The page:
Vincent Van Gogh’s friend Paul Gauguin visited London in 1885, three years before their encounter in Arles, and the British capital left a strong impression on both artists. One of Gauguin’s enduring memories of his brief stay in London was visiting Kew Gardens and seeing a Corpse Flower—or rather a wax model of one. The story of Gauguin’s discovery of this curious object has not really been told.
The Corpse Flower is the world’s largest flower and gets it name from its foul smell of rotting flesh, which attracts pollinating flies. A specimen was collected by the British statesman Stamford Raffles and the botanist Joseph Arnold in 1818 in Sumatra, in present-day Indonesia, and given the scientific name Rafflesia arnoldii. The flower’s curved shape and the fact that it lives as a parasite on trees and roots means that it is also known as the parasol mushroom. Gauguin saw a wax model of the Corpse Flower in the museum of the Royal Botanic Gardens at Kew, in south west London.
In 1899, while living Tahiti, Gauguin wrote a virulent critique of the French colonial administration in an article entitled Le Champignon parasol de Sumatra. Gauguin began by recalling his visit to London 14 years earlier, when he made numerous excursions to museums, including Madame Tussauds, which he found “the most interesting”.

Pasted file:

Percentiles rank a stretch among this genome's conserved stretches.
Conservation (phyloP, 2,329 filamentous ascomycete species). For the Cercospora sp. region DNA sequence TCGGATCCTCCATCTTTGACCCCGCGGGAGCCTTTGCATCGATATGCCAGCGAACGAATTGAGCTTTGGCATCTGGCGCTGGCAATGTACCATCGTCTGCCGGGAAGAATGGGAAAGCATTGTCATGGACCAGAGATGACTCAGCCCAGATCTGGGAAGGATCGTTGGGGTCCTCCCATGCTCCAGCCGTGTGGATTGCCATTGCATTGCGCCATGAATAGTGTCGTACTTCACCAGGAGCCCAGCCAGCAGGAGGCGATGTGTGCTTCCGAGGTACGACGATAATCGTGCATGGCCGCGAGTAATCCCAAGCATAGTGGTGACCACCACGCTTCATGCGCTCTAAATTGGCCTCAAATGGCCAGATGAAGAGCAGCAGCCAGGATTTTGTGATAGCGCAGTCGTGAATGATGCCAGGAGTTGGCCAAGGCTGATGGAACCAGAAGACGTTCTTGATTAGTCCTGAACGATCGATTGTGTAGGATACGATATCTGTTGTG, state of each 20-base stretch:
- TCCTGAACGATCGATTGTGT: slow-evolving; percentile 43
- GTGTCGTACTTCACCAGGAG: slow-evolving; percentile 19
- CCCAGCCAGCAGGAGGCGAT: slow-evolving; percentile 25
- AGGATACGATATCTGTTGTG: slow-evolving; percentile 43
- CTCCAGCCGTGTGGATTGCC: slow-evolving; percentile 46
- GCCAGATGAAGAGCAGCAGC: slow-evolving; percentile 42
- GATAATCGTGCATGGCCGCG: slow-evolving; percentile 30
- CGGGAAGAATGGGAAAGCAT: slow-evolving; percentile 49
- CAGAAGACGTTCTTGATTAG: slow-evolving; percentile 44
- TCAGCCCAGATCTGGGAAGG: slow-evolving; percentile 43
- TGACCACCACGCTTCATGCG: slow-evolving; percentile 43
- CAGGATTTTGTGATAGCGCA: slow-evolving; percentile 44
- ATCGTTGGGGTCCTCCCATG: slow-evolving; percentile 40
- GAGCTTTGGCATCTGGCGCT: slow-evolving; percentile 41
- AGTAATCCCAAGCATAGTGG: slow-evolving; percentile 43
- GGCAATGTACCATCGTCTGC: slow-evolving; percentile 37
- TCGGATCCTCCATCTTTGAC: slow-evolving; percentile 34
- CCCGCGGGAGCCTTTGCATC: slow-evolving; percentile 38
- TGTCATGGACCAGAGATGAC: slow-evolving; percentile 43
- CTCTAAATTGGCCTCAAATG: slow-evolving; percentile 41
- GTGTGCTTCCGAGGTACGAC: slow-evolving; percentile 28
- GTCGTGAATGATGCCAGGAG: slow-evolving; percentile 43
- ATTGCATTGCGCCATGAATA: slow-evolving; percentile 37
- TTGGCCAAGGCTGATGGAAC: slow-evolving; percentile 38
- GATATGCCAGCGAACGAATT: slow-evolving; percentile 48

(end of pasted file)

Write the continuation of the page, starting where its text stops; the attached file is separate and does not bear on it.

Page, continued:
One “foggy day” in London he had taken a carriage to what he called the “Jardin Zoologique”. In London, Gauguin wrote, anything can happen—and he suddenly came across a strange object, shaped like a helmet. A guard explained to him that it was “the famous parasol mushroom of Sumatra”. (The wax model was then at the Royal Botanic Gardens, in its Museum No. 1, so he must have been there, rather than at the zoo in Regent’s Park.)
When Gauguin wrote his 1899 article in the Tahitian opposition journal Les Guêpes (The Wasps), he was in the midst of a dispute with the French administration, largely because of his rebellious attitude towards authority. In a bitter attack on colonialism, he drew parallels between the stinking Corpse Flower and the ceremonial helmets worn by the French governors of Polynesia.
Gauguin’s astonishingly imaginative mind conjured up a memory from his visit to Kew Gardens 14 years earlier as an analogy to demean his target. He probably also loved the idea that a flower need not be sweet smelling, but could stink like badly rotting beef.
Gauguin’s friend Van Gogh also knew Kew Gardens and they must have discussed London while they lived together in the Yellow House in Arles in the autumn of 1888. Van Gogh had lived in London between 1873 and 1876, most of the time while working as an assistant for the art dealer Goupil in Covent Garden.
After being sacked as an art dealer he took a job as a teaching assistant at a school in Isleworth, just across the Thames from Kew Gardens. He would have crossed the ferry to go to Kew (where he preached at the Methodist chapel), and on some occasions he must have enjoyed the Royal Botanic Gardens, which lay just opposite Isleworth. But Van Gogh loved nature and real flowers—so he presumably strolled through the park, rather than studying the model of the Corpse Flower.
The wax model of the Corpse Flower still survives at Kew’s Royal Botanic Gardens, but after being on display almost continuously since its acquisition in 1855 it is now being conserved and is not currently on view.